The episode begins with loud noise pollution and dogs barking, including Ella. Rachelle bids Ava goodbye as she leaves for the day. A car alarm goes off, causing George, who was hired by Ava as a security guard, to warn others to be more careful.

The TV plays in the background as Caprice responds affirmatively to something, even giggling at one point. Ava then shares her experiences from the past few weeks, revealing that she had to withdraw from POL 103 at Purdue Fort Wayne. She also mentions an accusation from a neighbor of being a creep or a peeping tom, which she denies.

The failed POL 103 exam that proved costly for Ava as it was more than Ava could take. Ava also uncovers alleged corruption at Golfview Apartments. While Ava’s security guards George (George Williamston) and Rachelle (Rachelle Walters) are nearby as work begins in the laundry room, which is across the hallway from Ava’s home (George reminded the maintenance guys to be careful), and later in the episode one can see why Ava lost sleep.

Ava expresses her frustration about feeling punished despite doing everything right, and laments about other countries beating the United States. She also mentions the extinction of freedom of speech and the discovery of bedbugs.

Ava recalls a similar situation from 2017 when she lived in Marion and vows not to go through it again. She asserts that she will avoid it at every cost possible, even if it means threatening to be breaking the law or calling the Fort Wayne Police Department. She warns that if she complies, there will be hell to pay.

Ava also shares her fears about her diabetic nerve pain getting worse and having nowhere to sit or lay down. She reveals that she came close to committing suicide in 2017 when she lived in Marion. She firmly states that she won’t go through something like that again.

The episode cuts with a “Court Cam” clip of a West Virginia judge in a divorce proceeding, expressing his anger at someone for publishing a picture of his home.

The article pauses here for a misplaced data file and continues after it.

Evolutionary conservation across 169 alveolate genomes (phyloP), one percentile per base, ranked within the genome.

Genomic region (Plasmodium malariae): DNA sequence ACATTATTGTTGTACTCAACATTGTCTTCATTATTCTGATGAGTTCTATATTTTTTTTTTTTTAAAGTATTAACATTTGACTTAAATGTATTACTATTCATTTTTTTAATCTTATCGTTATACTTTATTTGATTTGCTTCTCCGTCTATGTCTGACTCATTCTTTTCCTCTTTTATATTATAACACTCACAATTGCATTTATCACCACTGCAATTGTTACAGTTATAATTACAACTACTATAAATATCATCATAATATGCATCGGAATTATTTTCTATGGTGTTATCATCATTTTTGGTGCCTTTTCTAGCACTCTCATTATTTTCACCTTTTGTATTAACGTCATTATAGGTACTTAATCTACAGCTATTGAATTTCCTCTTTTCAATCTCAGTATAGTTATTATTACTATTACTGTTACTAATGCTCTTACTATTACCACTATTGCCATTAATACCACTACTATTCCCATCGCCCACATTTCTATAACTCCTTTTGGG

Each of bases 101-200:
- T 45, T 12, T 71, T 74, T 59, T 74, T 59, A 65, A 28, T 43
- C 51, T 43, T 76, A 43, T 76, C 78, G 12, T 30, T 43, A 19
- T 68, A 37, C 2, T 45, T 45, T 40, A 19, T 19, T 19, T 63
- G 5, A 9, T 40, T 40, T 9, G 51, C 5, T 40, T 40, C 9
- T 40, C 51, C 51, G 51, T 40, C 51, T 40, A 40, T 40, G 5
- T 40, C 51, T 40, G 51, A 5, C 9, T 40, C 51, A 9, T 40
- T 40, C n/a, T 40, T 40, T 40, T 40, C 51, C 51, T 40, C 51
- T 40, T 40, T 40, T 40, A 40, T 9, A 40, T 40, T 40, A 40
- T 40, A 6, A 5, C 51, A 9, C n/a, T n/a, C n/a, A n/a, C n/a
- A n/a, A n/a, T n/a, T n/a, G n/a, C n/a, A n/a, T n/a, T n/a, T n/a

The episode continues with the West Virginia judge holding someone personally responsible for anything that happens at his house. He promises that if he sees someone breaking into his home, they will have a problem.

The judge then calls the situation disgraceful and criticizes the person for not having the guts, integrity, or human decency. He expresses his anger at the person for threatening his family and declares it personal. He promises that the person will not hear the end of it from him.

The judge decides to recuse himself from the case due to his anger and inability to tolerate the circumstance. He reiterates that the person is personally responsible and warns that he will ensure the person never sees a free day in their life. He threatens that the person is going to jail.

The episode continues with a clip of the infamous confrontation between Judge John Murphy and Andrew Weinstock. The judge threatens to throw a rock at Weinstock, tells him to sit down, and offers to fight him out back.

The episode concludes with the judge warning the person not to mess with him. The gallery murmurs as the judge catches his breath and comments on his age.

The judge then discusses the defendant’s choices concerning a probable change in personnel. He offers to set the trial for June 9th at 8:30, or if the person wants to waive speedy, they could set it for July 15th.

When the person expresses a desire to get it done as fast as possible, the judge suggests setting it for trial to see what happens. The person agrees, and the judge sets a speedy trial for June 9th at 8:30. He assures the person that that’s all they need to do.

The episode continues with the Donna Kosar contempt of court case in Michigan. The judge orders Donna Kosar to leave the courtroom due to her disrespectful behavior, including laughing and smirking during a serious matter. The judge holds her in direct criminal contempt and sentences her to 93 days in the Wayne County, Michigan Jail.